Browse Submitted Surnames

This is a list of submitted surnames in which the person who added the name is Nifty_Name_Nerd.
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Submitted names are contributed by users of this website. The accuracy of these name definitions cannot be guaranteed.
ARLEN     American
Of uncertain origin. Possibly a form of the German name Erlen or a Gaelic name meaning "pledge" or "oath".
ARLINGTON     English
Location name that refers to a settlement associated with a personal name reduced to Arl- plus the Anglo-Saxon patronymic element -ing- then the element -ton denoting a "settlement"... [more]
ASBURY     English
English location name with the elements as- meaning "east" or "ash tree" and -bury meaning "fortified settlement."
BADDELEY     English
From place names in both Suffolk and Staffordshire derived from an Old English personal name, 'Badda,' possibly meaning "battle" and lee or leah for a "woodland clearing," therefore meaning someone from "Badda's woodland clearing."
BADLEY     English
Variant of Baddeley.
BEDFORD     English
From the English county Bedfordshire and its principal city or from a small community in Lancashire with the same name. The name comes from the Old English personal name Beda, a form of the name Bede and the location element -ford meaning "a crossing at a waterway." Therefore the name indicates a water crossing once associated with a bearer of the medieval name.
BENEDICT     English
Of Latin origin. Due to an early association as a saint's name and a papal name, often said to mean "blessed." Originally the Latin elements are 'bene-' meaning "good" or as an adverb "well" plus '-dict,' meaning "spoken." Thus, the literal meaning is "well spoken." ... [more]
BOOTS     English, Dutch, German
A variant of Boot meaning "shoemaker" in English or "boatman" in Dutch or German.
BURL     English
Old English occupational name originally meaning "cup bearer" or "butler" for one who dispensed wine and had charge of the cellar. Eventually the name came to mean the chief servant of a royal or noble household and was replaced by the French language inspired named 'Butler,' akin to the world "bottler".
BURLEY     English
English habitation name from the elements burh meaning "stronghold or fortified settlement" and leah meaning "field or clearing".
BYRON     English
An English place name, earlier Byram, from byre, meaning "farm" and the suffix -ham meaning "homestead". Famously borne by the aristocratic poet, Lord Byron.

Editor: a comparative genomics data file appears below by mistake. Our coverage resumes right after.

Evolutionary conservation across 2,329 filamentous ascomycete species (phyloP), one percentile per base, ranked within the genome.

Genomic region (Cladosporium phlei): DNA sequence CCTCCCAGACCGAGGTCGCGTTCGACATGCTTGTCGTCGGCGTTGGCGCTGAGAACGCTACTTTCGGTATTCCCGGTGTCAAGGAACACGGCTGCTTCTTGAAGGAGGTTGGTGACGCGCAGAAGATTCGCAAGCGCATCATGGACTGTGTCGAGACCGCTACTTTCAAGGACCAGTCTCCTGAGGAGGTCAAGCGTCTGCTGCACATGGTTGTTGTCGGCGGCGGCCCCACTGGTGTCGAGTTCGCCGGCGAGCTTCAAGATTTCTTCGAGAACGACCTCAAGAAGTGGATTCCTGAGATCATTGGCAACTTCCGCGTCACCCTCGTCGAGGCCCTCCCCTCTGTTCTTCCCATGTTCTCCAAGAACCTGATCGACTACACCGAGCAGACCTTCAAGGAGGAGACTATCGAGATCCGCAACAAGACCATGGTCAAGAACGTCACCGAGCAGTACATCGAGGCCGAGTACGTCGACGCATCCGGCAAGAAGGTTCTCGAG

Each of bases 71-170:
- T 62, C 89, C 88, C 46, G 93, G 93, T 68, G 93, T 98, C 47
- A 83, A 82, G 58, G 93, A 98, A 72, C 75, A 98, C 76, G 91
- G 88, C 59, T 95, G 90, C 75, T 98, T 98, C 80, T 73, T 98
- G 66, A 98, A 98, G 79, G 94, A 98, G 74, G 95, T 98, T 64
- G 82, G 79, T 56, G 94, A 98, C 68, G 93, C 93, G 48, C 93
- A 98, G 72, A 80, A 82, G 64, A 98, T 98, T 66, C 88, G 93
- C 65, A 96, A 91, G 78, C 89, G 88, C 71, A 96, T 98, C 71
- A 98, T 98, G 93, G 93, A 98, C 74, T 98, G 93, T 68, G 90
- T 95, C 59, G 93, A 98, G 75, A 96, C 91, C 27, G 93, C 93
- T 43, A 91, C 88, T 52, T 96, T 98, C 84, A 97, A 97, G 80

BYRUM     English
Variant of Byron.
CABELL     Catalan, English, German
As a Catalan name, a nickname for "bald" from the Spanish word cabello. The English name, found primarily in Norfolk and Devon, is occupational for a "maker or seller of nautical rope" that comes from a Norman French word... [more]
CHAUNCEY     American
Of uncertain origin. Possibly from Norman French habitation names Chancé or an American adaptation of a German place name of Schanze located on the Upper Rhine. Could also be a short form of Chancellor.
CHRYSLER     German, Jewish
From a German name referring to spinning or related to a Yiddish word, krayzl meaning "spinning top." The name can refer to a potter who spun a wheel to make utensils or to a person with curly hair or someone known for being continually active... [more]
CLEAVELAND     English
Spelling variant of Cleveland.
COLLEY     English
With variant Coley, can mean "dark" or "blackbird" or it can be a nickname for Nicholas. Colley was used as a surname for generations of students from the same family taught by a teacher over many years in James Hilton's sentimental novel "Goodbye, Mr... [more]
COLLIS     English
A variant of Collins, itself a patronymic of given names Collin or Colin, both ultimately nicknames for Nicholas.
COLONEL     American
From a French word for a military rank of an officer who led a column of regimental soldiers. Could be a nickname for someone with a military bearing or demeanor.
COOTER     English
A Sussex, England surname of uncertain meaning. Could be a local pronunciation of Cotter, meaning "cottage dweller" for a serf in the feudal system allowed to live in a cottage in exchange for labor on the cottage owner's estate.
COTTER     English
"A cottage dweller", a name in the feudal system for a serf allowed to live in a cottage in exchange for labor on the cottage owner's estate.
DARDEN     English
A habitation name in Northumberland of uncertain origin.
DEFORD     French
Variant of Dufort meaning "son of the strong" from French de-, "of" and fort, "strong". Notable namesake is author Frank Deford.
DEWOLF     Dutch
A nickname for one identified with the animal or from a place noted for a sign showing a picture of a wolf. Signs with easily understood pictographs communicated the names of locations in preliterate Europe.
ELDEN     English
Variant of Eldon.
ELDON     English
Habitation name from the Old English personal name Ella- and -don from dun meaning "hill."
ELICH     German, American
Surname meaning "noble" from edelik or edelich. Notable bearer is professional ice hockey player Matt Elich.
EWELL     English
Habitation name from the town of Ewell in Surrey or from Temple Ewell or Ewell Manor, both in Kent or Ewell Minnis near Dover. Originally from Old English Aewill meaning "river source" or "spring".
EZELL     American
Of uncertain origin. The name is found primarily in the southeastern United States, possibly as a variation of Israel or a form of Ezekiel.
FELTON     English
A habitation name composed of the elements feld-, meaning "field or pasture" and -tun, meaning "settlement."
FIRMAN     English, French
From a medieval personal name meaning "firm, resolute, strong man." Borne by early saints and bishops. First name variants Firman and Firmin. Expressed in Latin as Firminus.